Miranda is a contributor at Food52.
Depending on what you're making, you definitely can! There is an excellent Cook's Illustrated pancake recipe that calls for either buttermilk OR whole milk with lemon juice added. I rarely have the buttermilk and I've never noticed a difference. Here's a really great guide to buttermilk replacements :
There is a difference between cultured buttermilk or unpasteurized sour milk and spoiled pasteurized milk. Sour milk and buttermilk can happen naturally when the natural bacteria in milk ferment.Usually they are cultured by adding the natural bacteria back into milk under controlled conditions. However, after milk is pasteurized, the natural bacteria that would cause this healthy fermentation are dead and spoiling is just a process of decay, not a fermentation.
When you say 'expired regular milk,' chances are that the milk is still not spoiled, and Miranda's lemon juice gives a decent sub for buttermilk. Most commercial milk will not sour naturally -- it just goes off/bad into a form that I think is useless and should just be dumped.
Dairy products with expiration dates are not like Cinderella's coach -- at the stroke of midnight the milk is pretty much the same as it was one minute before. The change is gradual and depends on production and storage conditions. The dates can be taken as a heads up to check and use common sense and your senses -- smell, taste, visual cues -- to know whether it's still usable. The artificial souring (eg lemon juice) is a good way to use it up.
Oooooook So I definitely mis-read. I still stand by my answer, but I thought that it was the buttermilk that had expired. So I would say that if it's only just barely expired you can still use it, again depending on what you're making, granted it passes the sniff-test (no funky odor). Even with all of that said, expired milk does not buttermilk make. You would still have to add lemon juice. If the milk smells sour or off at all, I would just dump it. Sorry for the confusion!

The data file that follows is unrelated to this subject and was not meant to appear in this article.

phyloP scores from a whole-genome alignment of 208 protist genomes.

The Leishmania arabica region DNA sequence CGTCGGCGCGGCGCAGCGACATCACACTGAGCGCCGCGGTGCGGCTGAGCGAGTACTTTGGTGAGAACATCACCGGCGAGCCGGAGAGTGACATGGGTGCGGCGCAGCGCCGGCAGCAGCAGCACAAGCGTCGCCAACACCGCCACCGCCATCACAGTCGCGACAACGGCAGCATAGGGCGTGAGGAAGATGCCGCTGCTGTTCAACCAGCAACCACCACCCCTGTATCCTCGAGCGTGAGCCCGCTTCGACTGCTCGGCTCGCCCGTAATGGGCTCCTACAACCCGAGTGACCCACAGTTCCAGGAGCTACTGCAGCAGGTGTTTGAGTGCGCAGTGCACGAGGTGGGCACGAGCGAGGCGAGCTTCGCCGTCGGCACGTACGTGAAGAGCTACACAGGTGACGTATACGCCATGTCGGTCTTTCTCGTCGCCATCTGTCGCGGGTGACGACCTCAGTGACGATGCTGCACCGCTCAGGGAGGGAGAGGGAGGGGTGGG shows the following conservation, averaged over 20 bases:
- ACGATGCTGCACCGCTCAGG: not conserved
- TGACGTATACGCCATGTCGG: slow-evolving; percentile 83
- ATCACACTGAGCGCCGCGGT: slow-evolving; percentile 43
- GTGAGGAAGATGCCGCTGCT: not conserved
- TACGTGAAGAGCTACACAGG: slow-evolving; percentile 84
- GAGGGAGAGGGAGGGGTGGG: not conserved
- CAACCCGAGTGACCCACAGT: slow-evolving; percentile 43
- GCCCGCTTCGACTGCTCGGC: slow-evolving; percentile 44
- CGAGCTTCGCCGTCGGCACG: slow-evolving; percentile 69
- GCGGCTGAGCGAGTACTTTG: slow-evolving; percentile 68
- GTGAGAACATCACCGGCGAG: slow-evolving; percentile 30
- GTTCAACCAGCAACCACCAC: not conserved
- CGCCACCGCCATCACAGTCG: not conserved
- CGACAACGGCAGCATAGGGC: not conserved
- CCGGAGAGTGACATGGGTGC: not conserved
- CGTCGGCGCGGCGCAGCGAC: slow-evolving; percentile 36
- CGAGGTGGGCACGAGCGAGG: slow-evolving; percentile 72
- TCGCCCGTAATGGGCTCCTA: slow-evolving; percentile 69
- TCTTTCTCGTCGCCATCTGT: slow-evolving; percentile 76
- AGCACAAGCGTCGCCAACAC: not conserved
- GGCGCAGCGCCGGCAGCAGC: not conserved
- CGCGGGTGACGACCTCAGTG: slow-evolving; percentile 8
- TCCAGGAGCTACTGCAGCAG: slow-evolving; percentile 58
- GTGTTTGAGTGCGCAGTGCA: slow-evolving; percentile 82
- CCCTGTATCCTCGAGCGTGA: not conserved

By expired do you mean the "Pull Date" has past? If so, give it a whiff or a little taste, if its funky in any way, then its a no-go. But if it smells alright and tastes okay. I see no reason not to use it. If you need buttermilk, a solution of one cup of regular milk to a tablespoon of lemon juice or white vinegar is suitable. Just allow it to sit on the counter for five minutes before use.
Sam is a trusted home cook.
I keep powdered buttermilk on hand. It's great for baking. No so much for making the Riccotta recipe here (g).
Look for it in the baking section at the supermarket, it's a small paper tub.
Please enter a valid email address.
Well played. You deserve a cookie.
How one Jewish dessert got so dang popular (& what we lost along the way)
What's the Big Deal About Babka?
One Living Room, Two Ways
Cookware Friends (Hi, Vintage-Inspired Cast Iron!)
When You Just Wanna Cook
Vintage Never Goes Out of Style
prevented successful signup:
We'll never post anything without your permission.
prevented successful login:
Thanks for signing up!
Connect with us to get more Food52!
Get the recipes and features that have us talking, plus first dibs on events and limited-batch products.
(Oh, and $10 off your order of $50 or more in the Food52 Shop, too.)